“While we are disappointed in the outcome of the vote, we believe that timing of events related to our refinancing did not work in our favor,” Welch said in a statement. “Many employees had already returned their ballots prior to December 23, the date the company announced it had a refinancing agreement in place. We believe that was information employees needed to make a fully informed decision.
“Despite the vote results, it is business as usual as we have approximately 15,000 trucks on the road today serving 250,000 customers,” Welch continued. “We will keep our customers, employees and stakeholders advised of our efforts.”
Satish Jindel, principal of SJ Consulting, Pittsburgh, which closely tracks the LTL sector, says YRC’s fate largely rests in the hands of shippers and employees.
“There are really four groups—employees, customers, banks and shareholders,” Jindel told LM. “The banks and shareholders will not save the company. Employees and shippers will.”
While Jindel says YRC faces an uphill fight, it is not impossible. He drew distinct differences between YRC’s plight and that of fellow unionized long-haul carrier Consolidated Freightways, which suddenly closed on Labor Day 2002 following years of losses. YRC has lost in excess of $3.1 billion since 2006.
“They have a rough road, and it has gotten more difficult for them,” Jindel said. “But they are not running out of money, like CF. Management is different. They will fight until the last person is left on the ship before they jump off.”
Jindel estimates YRC has approximately $250 million in cash and cash equivalents on hand. That’s enough to handle operational losses and debt payments for the next six to nine months. “But that will not save them going into 2015,” Jindel warned.
What is needed is a sound long-term refinancing of a lion’s share of that $1.3 billion in long-term debt, Jindel said.
Toward that end, Jindel is recommending YRC management focus its attention on shippers and employees first, then lenders and finally shareholders.
“Shareholders are absolutely not of any importance; they will not save the company,” Jindel said. “If management spends its attention on employees and shippers, they will have better ability make changes to win support of employees to reconsider what they are asking. If they spend time worrying about shareholders, like the previous management did, time will go by very fast.”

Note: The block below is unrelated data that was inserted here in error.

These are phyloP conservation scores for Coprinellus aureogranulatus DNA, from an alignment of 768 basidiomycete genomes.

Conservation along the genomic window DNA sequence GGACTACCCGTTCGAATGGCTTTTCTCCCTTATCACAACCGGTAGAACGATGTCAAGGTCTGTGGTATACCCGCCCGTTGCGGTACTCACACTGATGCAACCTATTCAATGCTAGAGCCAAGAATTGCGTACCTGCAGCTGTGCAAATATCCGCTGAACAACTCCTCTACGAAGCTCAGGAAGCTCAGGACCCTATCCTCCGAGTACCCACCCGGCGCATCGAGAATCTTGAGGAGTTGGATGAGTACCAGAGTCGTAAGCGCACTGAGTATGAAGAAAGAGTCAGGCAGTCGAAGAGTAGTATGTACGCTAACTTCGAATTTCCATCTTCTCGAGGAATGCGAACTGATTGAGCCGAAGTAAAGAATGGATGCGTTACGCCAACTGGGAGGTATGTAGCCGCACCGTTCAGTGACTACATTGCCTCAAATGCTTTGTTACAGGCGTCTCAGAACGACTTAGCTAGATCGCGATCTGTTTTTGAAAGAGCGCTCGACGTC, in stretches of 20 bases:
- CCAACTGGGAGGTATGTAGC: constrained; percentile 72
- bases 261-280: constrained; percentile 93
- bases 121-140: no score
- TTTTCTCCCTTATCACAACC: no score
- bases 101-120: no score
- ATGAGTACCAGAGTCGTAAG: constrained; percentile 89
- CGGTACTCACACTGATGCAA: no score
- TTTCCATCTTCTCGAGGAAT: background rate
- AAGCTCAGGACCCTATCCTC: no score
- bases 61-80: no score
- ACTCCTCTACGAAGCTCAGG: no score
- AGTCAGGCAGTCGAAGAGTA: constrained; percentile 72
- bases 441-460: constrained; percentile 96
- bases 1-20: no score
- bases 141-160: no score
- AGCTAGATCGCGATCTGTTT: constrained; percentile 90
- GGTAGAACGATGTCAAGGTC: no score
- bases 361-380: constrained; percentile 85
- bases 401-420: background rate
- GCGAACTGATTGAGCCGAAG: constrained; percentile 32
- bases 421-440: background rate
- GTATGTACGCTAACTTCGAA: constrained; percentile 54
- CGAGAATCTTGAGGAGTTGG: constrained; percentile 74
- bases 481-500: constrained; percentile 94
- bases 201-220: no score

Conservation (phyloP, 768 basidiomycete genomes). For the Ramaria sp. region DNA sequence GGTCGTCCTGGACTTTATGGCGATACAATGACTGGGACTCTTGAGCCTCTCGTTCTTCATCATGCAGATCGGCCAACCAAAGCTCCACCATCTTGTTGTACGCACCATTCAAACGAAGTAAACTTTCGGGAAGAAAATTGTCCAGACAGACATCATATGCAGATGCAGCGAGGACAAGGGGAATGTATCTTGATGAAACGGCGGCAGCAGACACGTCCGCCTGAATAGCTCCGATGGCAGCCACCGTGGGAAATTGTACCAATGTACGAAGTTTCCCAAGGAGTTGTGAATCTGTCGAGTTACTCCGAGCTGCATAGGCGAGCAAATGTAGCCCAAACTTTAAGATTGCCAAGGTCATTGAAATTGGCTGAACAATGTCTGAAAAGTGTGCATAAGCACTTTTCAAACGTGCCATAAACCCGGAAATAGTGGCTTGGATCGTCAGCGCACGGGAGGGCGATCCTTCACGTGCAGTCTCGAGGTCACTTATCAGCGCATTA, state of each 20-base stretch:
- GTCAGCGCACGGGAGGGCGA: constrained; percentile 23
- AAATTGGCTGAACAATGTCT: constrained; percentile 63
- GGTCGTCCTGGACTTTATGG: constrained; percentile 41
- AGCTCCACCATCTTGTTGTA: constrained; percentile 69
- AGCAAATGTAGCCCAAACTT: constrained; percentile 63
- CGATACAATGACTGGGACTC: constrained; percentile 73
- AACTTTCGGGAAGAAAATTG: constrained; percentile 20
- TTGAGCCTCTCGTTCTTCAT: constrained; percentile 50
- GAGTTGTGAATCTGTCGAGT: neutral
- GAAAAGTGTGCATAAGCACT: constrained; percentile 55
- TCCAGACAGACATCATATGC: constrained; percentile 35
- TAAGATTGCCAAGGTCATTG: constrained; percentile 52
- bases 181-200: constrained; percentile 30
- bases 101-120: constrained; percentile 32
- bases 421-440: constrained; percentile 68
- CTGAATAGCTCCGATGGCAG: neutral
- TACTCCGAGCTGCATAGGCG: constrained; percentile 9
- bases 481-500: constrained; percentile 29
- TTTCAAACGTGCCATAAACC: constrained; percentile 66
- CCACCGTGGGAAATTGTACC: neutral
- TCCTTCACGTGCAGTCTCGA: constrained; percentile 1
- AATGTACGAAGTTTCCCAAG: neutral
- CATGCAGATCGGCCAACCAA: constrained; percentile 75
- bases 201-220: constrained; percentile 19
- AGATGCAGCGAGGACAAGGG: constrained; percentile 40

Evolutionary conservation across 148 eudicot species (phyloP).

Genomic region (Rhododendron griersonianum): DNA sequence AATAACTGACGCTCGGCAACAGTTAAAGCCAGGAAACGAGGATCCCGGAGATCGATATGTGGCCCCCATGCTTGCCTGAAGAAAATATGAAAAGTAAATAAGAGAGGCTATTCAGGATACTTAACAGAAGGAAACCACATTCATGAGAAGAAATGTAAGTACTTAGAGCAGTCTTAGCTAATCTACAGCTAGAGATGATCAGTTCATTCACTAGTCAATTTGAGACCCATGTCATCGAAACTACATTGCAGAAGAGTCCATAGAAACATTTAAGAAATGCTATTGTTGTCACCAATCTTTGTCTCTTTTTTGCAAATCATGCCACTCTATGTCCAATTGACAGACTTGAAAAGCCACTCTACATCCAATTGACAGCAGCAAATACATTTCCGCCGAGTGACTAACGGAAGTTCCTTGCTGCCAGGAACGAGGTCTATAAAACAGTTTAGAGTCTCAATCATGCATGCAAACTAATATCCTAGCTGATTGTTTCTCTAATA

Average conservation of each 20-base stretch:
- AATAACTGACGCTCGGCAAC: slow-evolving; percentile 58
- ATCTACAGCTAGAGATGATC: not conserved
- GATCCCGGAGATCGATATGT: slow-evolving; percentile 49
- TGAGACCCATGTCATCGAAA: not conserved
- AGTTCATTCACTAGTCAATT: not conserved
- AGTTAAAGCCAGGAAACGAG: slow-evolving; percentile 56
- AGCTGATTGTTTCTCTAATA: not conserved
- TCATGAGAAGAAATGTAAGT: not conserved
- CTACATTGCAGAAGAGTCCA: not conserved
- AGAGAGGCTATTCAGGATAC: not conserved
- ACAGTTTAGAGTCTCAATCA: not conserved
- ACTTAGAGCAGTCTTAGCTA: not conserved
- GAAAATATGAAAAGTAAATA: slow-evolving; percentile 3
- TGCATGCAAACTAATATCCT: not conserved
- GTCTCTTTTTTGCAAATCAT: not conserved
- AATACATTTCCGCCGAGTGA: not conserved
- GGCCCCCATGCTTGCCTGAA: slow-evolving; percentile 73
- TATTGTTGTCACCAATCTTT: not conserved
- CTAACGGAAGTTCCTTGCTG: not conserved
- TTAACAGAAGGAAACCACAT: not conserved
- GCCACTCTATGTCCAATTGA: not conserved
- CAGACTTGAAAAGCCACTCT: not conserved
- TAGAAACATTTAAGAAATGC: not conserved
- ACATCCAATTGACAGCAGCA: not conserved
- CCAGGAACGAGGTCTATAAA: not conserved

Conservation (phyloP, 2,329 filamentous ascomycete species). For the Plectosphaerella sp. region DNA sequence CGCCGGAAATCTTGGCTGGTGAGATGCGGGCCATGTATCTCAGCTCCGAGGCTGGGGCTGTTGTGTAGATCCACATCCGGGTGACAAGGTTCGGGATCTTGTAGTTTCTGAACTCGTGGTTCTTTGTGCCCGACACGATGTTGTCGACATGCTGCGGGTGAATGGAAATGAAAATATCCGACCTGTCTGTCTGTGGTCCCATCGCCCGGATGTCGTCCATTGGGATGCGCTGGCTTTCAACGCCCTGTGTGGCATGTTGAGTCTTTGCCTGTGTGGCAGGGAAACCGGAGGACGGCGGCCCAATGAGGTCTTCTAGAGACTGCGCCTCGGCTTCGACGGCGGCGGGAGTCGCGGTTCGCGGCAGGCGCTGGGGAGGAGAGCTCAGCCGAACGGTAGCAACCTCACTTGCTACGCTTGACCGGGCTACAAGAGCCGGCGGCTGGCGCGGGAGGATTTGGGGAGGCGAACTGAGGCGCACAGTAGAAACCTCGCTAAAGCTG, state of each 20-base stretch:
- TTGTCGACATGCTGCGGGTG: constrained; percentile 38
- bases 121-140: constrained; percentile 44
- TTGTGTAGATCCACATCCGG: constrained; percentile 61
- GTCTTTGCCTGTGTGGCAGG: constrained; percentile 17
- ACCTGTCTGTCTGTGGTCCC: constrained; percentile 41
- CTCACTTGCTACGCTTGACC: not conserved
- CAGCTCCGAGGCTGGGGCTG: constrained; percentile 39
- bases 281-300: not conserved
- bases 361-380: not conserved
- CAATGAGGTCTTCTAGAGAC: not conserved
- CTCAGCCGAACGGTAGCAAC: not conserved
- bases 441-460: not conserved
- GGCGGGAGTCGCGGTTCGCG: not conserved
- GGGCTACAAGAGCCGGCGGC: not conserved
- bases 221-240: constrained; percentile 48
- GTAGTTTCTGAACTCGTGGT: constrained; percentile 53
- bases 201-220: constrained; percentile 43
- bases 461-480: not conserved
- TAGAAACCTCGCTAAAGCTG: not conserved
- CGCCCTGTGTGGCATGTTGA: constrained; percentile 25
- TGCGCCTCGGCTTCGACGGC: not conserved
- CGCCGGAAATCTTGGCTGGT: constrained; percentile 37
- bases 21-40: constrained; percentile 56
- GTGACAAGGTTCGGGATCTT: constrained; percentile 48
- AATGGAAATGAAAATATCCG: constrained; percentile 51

Jason Seidl, trucking analyst with Cowen & Co., said in a note to investors that rival LTL carriers could see a “sudden surge” of new freight as YRC’s liquidity problems intensify in the wake of the rank-and-file rejection of the wage cut.
This freight diversion could be a death spiral that leads to a possible Chapter 7 or Chapter 11 bankruptcy. In the history of trucking, there has not been a single large carrier that has filed for bankruptcy and survived as an ongoing concern. That’s because shippers quickly flee to rival carriers.
For his part, Jindel is not worried about that. “Not at this point,” he said. “A lot of things can be done in a year. From a shipper’s point of view, they shouldn’t worry about needing to convert (to another carrier). As long as they have good service at the right price, there is no need to change.”
Analyst Seidl differs on that and said in his note to investors, “Bankruptcy cannot be ruled out at this point, in our opinion. Investors will recall that this is the second major liquidity debacle the company has faced in the last five years. On the heels of the last recession, the various YRCW stakeholder groups agreed to take a good deal of pain to help the company stave off bankruptcy.